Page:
On March 20, Pennsylvania had 20 diagnosed cases of covid-19. The state was at the very beginning of measures that Gov. Tom Wolf implemented to address the spread of the disease.

Ten days later, Wolf was upping the response, issuing stay-at-home orders for 26 counties because the numbers were rising. On April 1, the day’s total was 808 new cases.

The numbers have ebbed and flowed in the ensuing seven months. So have the restrictions and responses. At times, the reasons have seemed at odds with the data. At other times, the public perception has been just as hard to reconcile, with people bristling against mask orders or closings even when the coronavirus pandemic was spreading more than it had at the height of the lockdowns.

On Monday, thousands of new cases were reported in Pennsylvania. The state has more than 269,000 positive cases and has lost 9,325 lives.

Those are big numbers. The climb seems more significant than it did in the spring. So why isn’t the response the same?

Are we advocating for shutdowns? No. We are questioning a lack of consistency — as we have repeatedly over the past eight months. We are requesting adequate explanation and understandable data, which we also have pushed to receive.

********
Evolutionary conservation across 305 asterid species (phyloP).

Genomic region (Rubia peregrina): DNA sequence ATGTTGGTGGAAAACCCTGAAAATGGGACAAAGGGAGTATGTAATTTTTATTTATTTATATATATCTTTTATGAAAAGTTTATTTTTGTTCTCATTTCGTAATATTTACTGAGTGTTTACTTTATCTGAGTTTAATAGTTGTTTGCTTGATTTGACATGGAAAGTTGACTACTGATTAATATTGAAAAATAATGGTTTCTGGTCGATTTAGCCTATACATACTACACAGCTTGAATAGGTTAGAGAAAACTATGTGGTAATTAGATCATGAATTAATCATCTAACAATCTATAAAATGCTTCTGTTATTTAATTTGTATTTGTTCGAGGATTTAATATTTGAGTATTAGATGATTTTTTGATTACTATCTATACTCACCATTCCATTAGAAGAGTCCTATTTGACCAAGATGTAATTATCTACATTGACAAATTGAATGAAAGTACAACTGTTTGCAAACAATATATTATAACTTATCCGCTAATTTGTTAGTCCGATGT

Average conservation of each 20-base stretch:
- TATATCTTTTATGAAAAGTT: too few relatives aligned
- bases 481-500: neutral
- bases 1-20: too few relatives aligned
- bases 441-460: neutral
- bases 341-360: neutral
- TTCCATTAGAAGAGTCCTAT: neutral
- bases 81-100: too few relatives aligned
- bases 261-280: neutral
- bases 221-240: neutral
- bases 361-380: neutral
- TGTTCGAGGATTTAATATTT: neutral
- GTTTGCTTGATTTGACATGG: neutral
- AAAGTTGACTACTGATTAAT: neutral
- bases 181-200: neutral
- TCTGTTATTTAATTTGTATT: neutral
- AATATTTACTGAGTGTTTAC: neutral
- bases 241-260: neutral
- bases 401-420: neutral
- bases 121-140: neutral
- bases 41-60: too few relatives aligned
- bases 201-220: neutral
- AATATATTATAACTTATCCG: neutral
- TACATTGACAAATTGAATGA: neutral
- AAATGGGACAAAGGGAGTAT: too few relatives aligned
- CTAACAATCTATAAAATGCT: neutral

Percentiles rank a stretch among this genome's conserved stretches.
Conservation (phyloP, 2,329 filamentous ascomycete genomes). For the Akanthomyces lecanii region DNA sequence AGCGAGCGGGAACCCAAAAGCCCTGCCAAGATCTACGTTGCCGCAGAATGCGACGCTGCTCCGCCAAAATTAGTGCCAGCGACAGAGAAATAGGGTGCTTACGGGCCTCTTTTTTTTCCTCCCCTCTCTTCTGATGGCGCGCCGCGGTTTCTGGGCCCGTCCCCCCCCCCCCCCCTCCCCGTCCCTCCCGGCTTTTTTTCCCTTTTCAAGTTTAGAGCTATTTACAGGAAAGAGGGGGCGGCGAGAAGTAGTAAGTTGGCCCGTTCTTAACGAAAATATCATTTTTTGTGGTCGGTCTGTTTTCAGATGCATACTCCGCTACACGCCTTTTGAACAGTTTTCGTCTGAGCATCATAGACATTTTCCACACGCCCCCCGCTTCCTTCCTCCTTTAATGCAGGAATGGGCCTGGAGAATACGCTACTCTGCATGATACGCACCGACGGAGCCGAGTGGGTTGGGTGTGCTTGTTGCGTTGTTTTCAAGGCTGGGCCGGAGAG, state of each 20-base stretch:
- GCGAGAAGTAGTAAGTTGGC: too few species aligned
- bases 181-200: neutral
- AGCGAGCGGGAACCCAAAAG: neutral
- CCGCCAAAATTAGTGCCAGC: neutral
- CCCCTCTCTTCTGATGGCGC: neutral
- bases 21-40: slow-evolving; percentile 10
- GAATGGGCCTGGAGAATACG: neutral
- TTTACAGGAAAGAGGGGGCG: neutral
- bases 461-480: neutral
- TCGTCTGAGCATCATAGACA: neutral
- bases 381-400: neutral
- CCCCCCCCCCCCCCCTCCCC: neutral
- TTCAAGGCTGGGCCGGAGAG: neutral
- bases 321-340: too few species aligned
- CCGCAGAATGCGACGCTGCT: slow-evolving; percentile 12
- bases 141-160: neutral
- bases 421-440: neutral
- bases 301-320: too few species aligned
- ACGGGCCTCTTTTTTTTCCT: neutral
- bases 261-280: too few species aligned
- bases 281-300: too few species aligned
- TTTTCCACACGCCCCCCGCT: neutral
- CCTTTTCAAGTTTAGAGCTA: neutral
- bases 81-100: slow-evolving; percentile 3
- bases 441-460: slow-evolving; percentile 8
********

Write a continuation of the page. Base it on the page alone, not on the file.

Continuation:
Maybe it is because the disease, which was a complete unknown in March, is better grasped now. Maybe it is because everyone is trying to walk the tightrope of what is good enough without tipping one way into worsening the epidemic or the other, into crippling economic or social fallout.

That is understandable. Those are important factors that could affect every Pennsylvanian, every business, every community. It is not just reasonable to consider the financial impact on restaurants and retail and household income; it would be neglectful to not make it part of the equation.

What doesn’t need to be part of it is politics. Regardless of party, it seems that has been inextricably bound to the disease and the response.

If Wolf believed the numbers in March and April demanded shuttered schools, why are districts making the calls now when the numbers are higher? On Monday, a Wolf statement said restrictions will stand as they are for things such as building occupancy and restaurants, but punted back to counties to make their own tighter calls. Philadelphiadid just that Monday afternoon, with a ban on indoor dining and gatherings, as well as closing gyms, museums, libraries and more.

Was the governor wrong then or is he wrong now? Or is it less about being wrong and more about bending to what has been an often vocal anticlosure sentiment?

Maybe these would be easier questions to answer if the state’s information was consistent and easy to understand. It’s not and it isn’t, even though it could be. Other states’ data is more comprehensible.

If Pennsylvania decisions are going to be accepted as reasoned and reasonable, the information has to back that up.

— The Tribune-Review (TNS)

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